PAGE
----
Noon mark: Mall to get new $25,000 clock, sundial

Back in August 2009, the City launched a design contest for the creation of a clock on the Downtown Mall to honor Charlottesville's relationship with its three Sister Cities and cost less than $25,000. Since then, a couple of things have changed: we've added another Sister, and it appears the clock will actually get built.

If you're having trouble keeping track, the Sister cities are Besançon, France; Pleven, Bulgaria; Poggio a Caiano, Italy; and the newcomer, Winneba, Ghana.

At the time of the contest announcement, officials weren't sure if the winning design would be built, a reminder of the 2007 taxpayer-funded $150,000 design contest to generate ideas for the development of the Water Street parking lots where nothing was ever built.

In November 2009, a jury of architects, artists, and business people selected a winning clock: a 12-foot-tall granite obelisk called the "Meridian Clock." Envisioned by local designer Edward P. Smith and headed for a location between the Transit Center and City Hall, it would include various timepieces including a noon mark, a simple sundial to note each day's noon.

"I'm an amateur astronomer and geographer," says Smith, who took home the $1,500 prize. "That summer I had been messing around with types of noon marks and using the sun to find True North when I happened to read about the competition. I thought, 'This could work.'"

In addition to second- and third-place designs by Paul Tassell of the Gaines Group and Michael Stoneking, who received $1,000 and $500 respectively for their efforts, there was also a '"people's choice" award winner by a trio of local designers–- Bill Hess, Jim Respess, and Bob Anderson–- selected after a public viewing at City Space. That one would have included four video screens showing real-time images from the four Sister Cities. Tassell's design featured a clock high atop a slim brick tower across from the Landmark hotel site, while Stoneking's clock topped a stout kiosk. There were ten entries in all.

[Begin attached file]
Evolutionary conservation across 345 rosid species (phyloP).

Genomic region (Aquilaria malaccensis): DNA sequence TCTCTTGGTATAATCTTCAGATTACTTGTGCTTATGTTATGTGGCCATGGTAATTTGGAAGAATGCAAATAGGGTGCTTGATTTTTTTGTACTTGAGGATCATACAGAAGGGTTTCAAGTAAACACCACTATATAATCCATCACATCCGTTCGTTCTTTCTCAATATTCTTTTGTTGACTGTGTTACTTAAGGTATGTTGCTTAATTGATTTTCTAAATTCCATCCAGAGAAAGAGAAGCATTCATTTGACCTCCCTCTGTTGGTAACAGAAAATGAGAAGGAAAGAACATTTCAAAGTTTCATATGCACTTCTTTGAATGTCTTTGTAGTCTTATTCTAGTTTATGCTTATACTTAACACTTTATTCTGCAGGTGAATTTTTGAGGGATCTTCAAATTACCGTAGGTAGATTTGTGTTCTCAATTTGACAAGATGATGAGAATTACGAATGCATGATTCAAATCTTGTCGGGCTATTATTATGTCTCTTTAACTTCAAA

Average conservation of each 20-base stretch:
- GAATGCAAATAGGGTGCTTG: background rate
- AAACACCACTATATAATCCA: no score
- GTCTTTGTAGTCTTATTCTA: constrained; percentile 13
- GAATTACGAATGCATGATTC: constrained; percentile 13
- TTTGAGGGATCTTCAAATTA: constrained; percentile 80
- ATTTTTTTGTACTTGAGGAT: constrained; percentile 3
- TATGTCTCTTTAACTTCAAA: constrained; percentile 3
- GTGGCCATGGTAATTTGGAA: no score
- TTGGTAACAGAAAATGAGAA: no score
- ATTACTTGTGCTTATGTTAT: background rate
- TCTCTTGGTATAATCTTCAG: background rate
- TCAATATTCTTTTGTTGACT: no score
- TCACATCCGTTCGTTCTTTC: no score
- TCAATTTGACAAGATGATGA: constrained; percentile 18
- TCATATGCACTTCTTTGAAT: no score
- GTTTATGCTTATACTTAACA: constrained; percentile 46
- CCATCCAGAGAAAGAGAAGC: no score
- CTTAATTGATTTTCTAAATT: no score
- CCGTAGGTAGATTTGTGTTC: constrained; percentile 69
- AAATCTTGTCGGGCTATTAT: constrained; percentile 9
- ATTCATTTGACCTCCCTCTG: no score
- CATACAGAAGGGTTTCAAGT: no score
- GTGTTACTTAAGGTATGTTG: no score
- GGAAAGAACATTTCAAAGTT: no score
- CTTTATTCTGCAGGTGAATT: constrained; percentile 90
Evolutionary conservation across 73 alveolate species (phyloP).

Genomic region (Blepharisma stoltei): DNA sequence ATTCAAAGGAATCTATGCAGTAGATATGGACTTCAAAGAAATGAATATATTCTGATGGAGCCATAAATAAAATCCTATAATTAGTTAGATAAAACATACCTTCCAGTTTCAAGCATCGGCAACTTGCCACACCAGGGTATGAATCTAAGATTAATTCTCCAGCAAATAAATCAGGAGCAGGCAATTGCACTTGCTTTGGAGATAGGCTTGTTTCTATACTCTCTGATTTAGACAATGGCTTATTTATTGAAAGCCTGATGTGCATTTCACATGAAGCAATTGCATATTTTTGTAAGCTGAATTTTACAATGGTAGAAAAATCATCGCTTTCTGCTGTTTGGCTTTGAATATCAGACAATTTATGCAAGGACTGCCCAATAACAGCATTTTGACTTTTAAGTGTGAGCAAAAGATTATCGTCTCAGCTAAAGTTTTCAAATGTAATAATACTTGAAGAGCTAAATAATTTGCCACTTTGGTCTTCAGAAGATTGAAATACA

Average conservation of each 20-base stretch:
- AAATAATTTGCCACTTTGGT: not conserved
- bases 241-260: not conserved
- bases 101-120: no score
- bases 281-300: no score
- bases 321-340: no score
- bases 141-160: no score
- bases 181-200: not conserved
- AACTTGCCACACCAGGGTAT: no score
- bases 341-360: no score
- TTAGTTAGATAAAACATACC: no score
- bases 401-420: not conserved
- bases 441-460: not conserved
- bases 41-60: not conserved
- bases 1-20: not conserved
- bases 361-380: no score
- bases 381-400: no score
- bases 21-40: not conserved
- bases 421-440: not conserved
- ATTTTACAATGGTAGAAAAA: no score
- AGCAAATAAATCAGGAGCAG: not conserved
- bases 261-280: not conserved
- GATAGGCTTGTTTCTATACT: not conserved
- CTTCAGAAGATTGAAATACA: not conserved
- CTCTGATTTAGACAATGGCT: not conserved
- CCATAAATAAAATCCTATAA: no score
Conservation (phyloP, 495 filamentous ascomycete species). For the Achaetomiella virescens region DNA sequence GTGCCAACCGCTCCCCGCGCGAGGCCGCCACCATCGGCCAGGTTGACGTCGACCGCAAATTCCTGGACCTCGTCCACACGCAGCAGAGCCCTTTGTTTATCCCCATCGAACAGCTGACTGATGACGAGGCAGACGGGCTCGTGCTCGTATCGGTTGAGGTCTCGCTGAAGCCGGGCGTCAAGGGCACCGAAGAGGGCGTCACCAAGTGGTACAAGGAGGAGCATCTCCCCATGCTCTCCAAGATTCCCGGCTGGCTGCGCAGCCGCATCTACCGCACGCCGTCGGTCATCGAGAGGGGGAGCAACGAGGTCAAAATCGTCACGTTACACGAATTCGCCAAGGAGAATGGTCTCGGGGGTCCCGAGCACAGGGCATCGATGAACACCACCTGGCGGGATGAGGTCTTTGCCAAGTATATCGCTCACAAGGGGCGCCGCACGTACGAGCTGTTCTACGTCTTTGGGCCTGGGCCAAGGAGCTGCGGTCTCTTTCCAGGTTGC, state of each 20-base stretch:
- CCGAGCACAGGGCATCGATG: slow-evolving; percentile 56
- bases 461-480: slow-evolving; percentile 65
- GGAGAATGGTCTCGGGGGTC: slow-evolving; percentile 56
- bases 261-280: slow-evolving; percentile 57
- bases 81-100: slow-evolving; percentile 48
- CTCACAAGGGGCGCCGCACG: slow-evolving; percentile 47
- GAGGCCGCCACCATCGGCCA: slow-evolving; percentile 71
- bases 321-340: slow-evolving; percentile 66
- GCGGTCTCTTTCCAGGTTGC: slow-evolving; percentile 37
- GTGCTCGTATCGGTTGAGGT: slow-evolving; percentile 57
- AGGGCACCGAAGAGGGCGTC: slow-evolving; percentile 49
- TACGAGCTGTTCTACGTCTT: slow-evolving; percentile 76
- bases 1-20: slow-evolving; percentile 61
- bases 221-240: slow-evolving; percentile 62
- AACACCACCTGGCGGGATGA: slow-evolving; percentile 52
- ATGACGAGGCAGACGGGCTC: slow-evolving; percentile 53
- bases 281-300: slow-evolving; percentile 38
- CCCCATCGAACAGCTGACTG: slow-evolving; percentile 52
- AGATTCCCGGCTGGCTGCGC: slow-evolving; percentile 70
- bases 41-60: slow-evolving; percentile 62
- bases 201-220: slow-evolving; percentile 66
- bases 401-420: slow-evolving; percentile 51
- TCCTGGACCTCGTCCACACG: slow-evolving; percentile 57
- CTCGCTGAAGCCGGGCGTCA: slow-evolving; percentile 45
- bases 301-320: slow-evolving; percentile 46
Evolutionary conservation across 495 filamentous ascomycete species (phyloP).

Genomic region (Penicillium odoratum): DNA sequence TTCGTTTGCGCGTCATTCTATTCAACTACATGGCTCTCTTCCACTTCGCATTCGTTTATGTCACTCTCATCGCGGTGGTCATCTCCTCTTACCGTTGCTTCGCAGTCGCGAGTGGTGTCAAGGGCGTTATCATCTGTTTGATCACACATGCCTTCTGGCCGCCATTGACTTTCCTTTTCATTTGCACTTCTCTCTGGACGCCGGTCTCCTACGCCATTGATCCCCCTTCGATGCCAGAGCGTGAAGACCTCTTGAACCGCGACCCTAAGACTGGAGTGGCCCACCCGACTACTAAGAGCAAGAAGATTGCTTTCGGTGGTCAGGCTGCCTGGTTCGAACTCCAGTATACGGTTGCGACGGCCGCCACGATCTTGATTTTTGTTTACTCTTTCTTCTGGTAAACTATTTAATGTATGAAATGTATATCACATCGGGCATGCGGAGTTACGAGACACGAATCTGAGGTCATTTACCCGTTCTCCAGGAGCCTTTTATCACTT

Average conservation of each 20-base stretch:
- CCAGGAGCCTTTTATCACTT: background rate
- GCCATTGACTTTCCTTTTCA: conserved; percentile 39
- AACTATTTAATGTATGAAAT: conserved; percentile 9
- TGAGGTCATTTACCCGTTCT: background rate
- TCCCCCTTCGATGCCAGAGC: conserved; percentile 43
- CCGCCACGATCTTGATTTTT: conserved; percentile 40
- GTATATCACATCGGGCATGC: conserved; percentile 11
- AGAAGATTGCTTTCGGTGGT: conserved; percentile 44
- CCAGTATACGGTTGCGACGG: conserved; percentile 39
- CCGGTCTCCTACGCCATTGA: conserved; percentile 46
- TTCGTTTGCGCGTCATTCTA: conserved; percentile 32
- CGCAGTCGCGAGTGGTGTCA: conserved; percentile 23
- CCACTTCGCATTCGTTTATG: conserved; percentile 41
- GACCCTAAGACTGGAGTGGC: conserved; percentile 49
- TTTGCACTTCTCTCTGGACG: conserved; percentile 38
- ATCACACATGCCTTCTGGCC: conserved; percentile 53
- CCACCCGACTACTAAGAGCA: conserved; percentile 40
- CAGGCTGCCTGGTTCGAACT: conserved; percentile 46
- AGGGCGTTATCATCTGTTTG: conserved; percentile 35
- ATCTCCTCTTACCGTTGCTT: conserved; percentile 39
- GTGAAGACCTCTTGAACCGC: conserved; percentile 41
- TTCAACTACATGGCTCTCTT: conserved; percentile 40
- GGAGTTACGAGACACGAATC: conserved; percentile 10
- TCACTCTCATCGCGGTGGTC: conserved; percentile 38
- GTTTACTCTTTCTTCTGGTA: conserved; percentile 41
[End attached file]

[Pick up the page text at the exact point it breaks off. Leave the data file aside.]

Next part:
Two and a half years ago, Neighborhood Development chief Jim Tolbert suggested that construction costs could be covered by "left-over Downtown Mall re-bricking funds." Last month, however, City Council decided to build Smith's clock with $25,000 Tolbert now says will come from a percentage of the city's public art account.

The Meridian Clock will be placed on a meridian line, a one-foot-wide strip of granite built into the brick surface that will run true North and South, all the way from the stairs of the Transit Center to a planting bed near the entrance to City Hall. It will operate like a sundial that marks winter and summer solstices, spring and fall equinoxes, and months of the year. There will also be two electric analog clocks embedded atop what Smith calls a "decidedly modern" and "deceptively simple" obelisk.

The structure will include seals identifying the Sister Cities, but it's the solar-powered "teaching tool" aspect that seems to thrill Smith most.

"I'm very excited," he says. "While public sundials are fairly common, as far as I can tell, this type of noon mark will be wholly unique to Charlottesville."

"There are a number of bold and distinctive elements already in place at that end of the Mall," says Syd Knight, vice chair of the Board of Architectural Review, "but I think that the basic design of the clock fits its context. One of the strengths of the Mall’s design is that it is simple and bold enough to accommodate strong ideas without being overwhelmed."